# teaching machines

## CS 352 Lecture 18 – Alumem and Jumping

Dear students,

The next homework requires doing some HDL tricks that I don’t think are necessarily intuitive. Rather than continuing to build on a wobbly foundation, let’s sketch out schematics for some of these components. We’ll visit these: DMux4Way, Inc16, LeastByte (which is not part of any homework), ALU, Bit, Register, RAM8, RAM64, and PC.

We next jump into jumps. At the assembly level, there is no such thing as if. Nor is there while or for. There’s only jmp and its conditional cousins.

It has this form:

@LABEL_TO_JUMP_TO
expr;jmp-instruction

expr can be any expression that the ALU can perform. You should avoid assigning to M in the jump expression, because that would try to write to instruction memory given that the label address was loaded in via the @ instruction. The jmp-instruction comes in eight different flavors:

mnemonic effect
JGT if expr > 0
JGE if expr >= 0
JLT if expr < 0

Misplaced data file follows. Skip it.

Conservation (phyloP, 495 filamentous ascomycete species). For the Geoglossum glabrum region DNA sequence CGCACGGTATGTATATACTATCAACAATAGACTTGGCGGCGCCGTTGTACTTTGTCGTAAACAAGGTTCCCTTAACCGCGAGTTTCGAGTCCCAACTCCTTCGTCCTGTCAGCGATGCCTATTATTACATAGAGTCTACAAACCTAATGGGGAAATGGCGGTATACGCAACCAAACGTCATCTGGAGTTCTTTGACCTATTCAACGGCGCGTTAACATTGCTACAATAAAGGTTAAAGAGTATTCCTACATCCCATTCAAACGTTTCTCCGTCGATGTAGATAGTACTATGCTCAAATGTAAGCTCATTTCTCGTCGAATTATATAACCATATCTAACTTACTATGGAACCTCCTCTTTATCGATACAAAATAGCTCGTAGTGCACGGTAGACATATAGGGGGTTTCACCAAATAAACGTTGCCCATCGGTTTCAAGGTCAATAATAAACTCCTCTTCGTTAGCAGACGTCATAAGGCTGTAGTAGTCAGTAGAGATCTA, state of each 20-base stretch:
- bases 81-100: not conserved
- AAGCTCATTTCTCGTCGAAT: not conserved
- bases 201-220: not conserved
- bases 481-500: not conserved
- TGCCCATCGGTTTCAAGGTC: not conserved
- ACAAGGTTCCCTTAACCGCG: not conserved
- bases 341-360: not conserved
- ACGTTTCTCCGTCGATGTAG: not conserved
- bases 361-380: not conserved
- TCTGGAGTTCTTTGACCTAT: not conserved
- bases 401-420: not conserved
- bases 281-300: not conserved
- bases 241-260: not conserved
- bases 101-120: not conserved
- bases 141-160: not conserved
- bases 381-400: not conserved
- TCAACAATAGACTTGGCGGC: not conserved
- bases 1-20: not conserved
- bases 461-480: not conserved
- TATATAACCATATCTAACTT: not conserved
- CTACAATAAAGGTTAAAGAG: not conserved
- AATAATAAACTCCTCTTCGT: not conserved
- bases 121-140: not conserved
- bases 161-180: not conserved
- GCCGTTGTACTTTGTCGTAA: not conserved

JLE if expr <= 0
JEQ if expr == 0
JNE if expr != 0
JMP unconditional jump
null jump to PC + 1

Let’s start by writing a forever counter:

  @i
M=0

(LOOP)
@i
D=M
M=D+1

@LOOP
0;JMP

Our ALU computes a few arithmetic operations, but one in particular is missing: multiplication. Let’s write a program that multiples R4 by R5 and stores the product in R6. The trick to multiplication is to expand it out to repeated addition.

Here’s your TODO list to complete before next time:

• Plan for our exam on Friday, October 28. Eligible topics include logical and bitwise operations, the representation of integers, Karnaugh maps, HDL, and the fundamental hardware components that we’ve discussed in class—and the ideas behind them.

See you next class!

Sincerely,